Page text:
Moreover, Dream Chaser has been selected by the United Nations to fly uncrewed microgravity science missions for nations that don’t have domestic access to space (the first of which is expected No Earlier Than 2021), and the Trump Administration in the United States is understood to be studying a proposal set forth by Sierra Nevada to use of Dream Chaser for a crewed servicing mission to the Hubble Space Telescope in the 2020s.
EDWARDS AIR FORCE BASE, Calif. — Sierra Nevada Corporation (SNC) carried out a successful captive carry test Aug. 30 of its Dream Chaser vehicle, a key step towards a glide flight of the lifting body spacecraft later this year.
The Dream Chaser engineering test article, slung underneath a civilian variant of the Chinook helicopter, took off here at 10:21 a.m. Eastern. It landed at 12:02 p.m. Eastern, with the company declaring the flight a success.
During the test, SNC collected data on the vehicle’s performance in flight, including operation of radar altimeters, air data probes and other systems that cannot be fully tested on the ground. The captive carry test followed a series of tow tests here in recent months, where the vehicle was towed behind a truck down a runway at speeds of up to 100 kilometers per hour.
“It went as good as we could possibly expect,” said Steve Lindsey, vice president of space exploration systems for SNC, during a briefing here after the completion of the flight. “From what we saw in real time, everything was working exactly as expected.”
This captive carry flight is one of the final steps before a free flight, where Dream Chaser will be carried aloft by the helicopter and released to make a runway landing. That glide flight is the remaining funded milestone in the company’s Commercial Crew Integrated Capability (CCiCap) Space Act Agreement with NASA that the agency awarded in August 2012.
A second captive carry flight, expected to take place in about a month, will incorporate lessons learned from this flight, the company said. That will be followed by a free flight test before the end of the year.
Dream Chaser has performed one glide flight previously, in October 2013, as part of an earlier Commercial Crew Development award. The vehicle landed on the runway here but skidded off when part of its main landing gear collapsed. The vehicle did not suffer significant damage, and both the company and NASA considered the flight a success.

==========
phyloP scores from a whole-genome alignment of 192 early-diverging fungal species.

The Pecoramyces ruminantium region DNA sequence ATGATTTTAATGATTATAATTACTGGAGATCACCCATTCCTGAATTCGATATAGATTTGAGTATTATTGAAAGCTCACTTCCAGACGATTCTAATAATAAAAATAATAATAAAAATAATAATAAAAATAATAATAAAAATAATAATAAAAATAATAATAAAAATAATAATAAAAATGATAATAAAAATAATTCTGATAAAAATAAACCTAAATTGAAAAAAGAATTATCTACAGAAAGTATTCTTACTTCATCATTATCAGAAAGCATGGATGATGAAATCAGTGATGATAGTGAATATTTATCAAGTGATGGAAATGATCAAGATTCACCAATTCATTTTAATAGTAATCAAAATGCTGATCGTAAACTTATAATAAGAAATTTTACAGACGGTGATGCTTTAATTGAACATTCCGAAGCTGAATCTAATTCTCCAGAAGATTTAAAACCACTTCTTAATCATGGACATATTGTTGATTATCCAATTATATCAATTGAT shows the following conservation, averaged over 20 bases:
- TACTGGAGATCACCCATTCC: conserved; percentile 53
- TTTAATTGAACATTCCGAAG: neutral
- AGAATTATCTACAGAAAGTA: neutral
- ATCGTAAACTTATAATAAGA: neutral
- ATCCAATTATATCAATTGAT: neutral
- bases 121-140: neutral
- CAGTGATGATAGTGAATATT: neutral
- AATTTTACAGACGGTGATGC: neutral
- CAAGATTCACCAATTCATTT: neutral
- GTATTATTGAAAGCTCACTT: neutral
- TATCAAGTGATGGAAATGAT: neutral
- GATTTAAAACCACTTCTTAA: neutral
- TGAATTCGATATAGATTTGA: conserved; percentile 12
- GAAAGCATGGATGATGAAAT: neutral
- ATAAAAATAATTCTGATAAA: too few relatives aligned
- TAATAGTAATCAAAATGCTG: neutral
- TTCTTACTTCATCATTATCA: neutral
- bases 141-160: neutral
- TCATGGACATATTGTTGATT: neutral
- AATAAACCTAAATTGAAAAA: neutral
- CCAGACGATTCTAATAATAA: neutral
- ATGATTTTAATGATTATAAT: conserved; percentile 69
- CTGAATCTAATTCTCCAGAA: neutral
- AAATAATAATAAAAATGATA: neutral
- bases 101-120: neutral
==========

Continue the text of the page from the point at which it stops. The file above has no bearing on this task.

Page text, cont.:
The vehicle that flew on its captive carry flight is the same as the one used for the 2013 tests, after repairs and upgrades. The vehicle now has the same avionics system that the company plans to use on its orbital vehicle, Lindsey said.
This flight also allowed the helicopter pilots to familiarize themselves with carrying the Dream Chaser. This flight used a different model of helicopter as the earlier series of flights. “For the helicopter pilots, it was a learning curve for them, learning how to get our vehicle into the drop box,” the airspace location where the vehicle would be released on a glide flight, he said. “They did a great job.”
SNC developed Dream Chaser to transport astronauts to and from the ISS. However, NASA instead selected proposals from Boeing and SpaceX in September 2014 for full-scale development of those vehicles. SNC filed a protest with the U.S. Government Accountability Office about that decision, but the GAO rejected the protest in January 2015.
The company has since been focused on development of a version of the vehicle to transport cargo. NASA awarded SNC a Commercial Resupply Services (CRS) 2 contract in January 2016, joining existing cargo providers Orbital ATK and SpaceX and guaranteeing the company at least six cargo missions between 2019 and 2024. The cargo version is similar to the crew version, but includes a separate module attached to the rear of the vehicle to carry additional cargo.
SNC announced July 19 it signed a contract with United Launch Alliance for the first two launches of Dream Chaser cargo spacecraft on Atlas 5 552 rockets. The first launch is scheduled for 2020 and the second in 2021, although Lindsey said that NASA has not formally ordered any Dream Chaser flights under its CRS-2 contract yet.
While SNC is focused for now on developing the cargo version of Dream Chaser, the company has not closed the door on developing a crew version. Lindsey said the company recently signed a five-year unfunded extension of its CCiCap agreement with NASA to support potential future development of a crewed vehicle.
“We have some unfunded milestones where NASA will come in and look at our requirements and how we’re developing our cargo vehicle, look at the path or trace to the crewed vehicle, and help us out,” he said of the extended agreement with NASA.
“We’re going to do cargo first, and do the best we can with cargo and prove out the vehicle,” he said, “but our intent some day is to go back to crew as well. How and when is TBD.”
Sierra Nevada Corp. conducted a captive carry test flight of the Dream Chaser spaceplane Wednesday at NASA’s Armstrong Flight Research in California.
About one-quarter the length of a space shuttle orbiter, the Dream Chaser is being developed to ferry cargo to and from the International Space Station. After blasting off on time of an Atlas 5 rocket, the ship will return to land on a runway.
The automated spacecraft was lifted airborne Wednesday by a dual-rotor Boeing Vertol 234 helicopter operated by Columbia Helicopters. The “captive carry” test flight was expected to be used to test out telemetry and control systems before a planned drop test later this year to demonstrate Dream Chaser’s ability to make an autopilot approach and landing to a runway.
The captive carry test comes after a series of tow tests at NASA’s Armstrong facility, co-located at Edwards Air Force Base in California’s Mojave Desert.
Sierra Nevada plans the first orbital flight of Dream Chaser to the space station in 2020.
Suspended under a 200-foot lift line, the 30-foot-long (9-meter) test craft flew around the dry lake bed at Edwards Air Force Base, making several high-speed and high-altitude passes to test out the ship’s aerodynamics and simulate the conditions needed during the approach and landing demonstration later this year.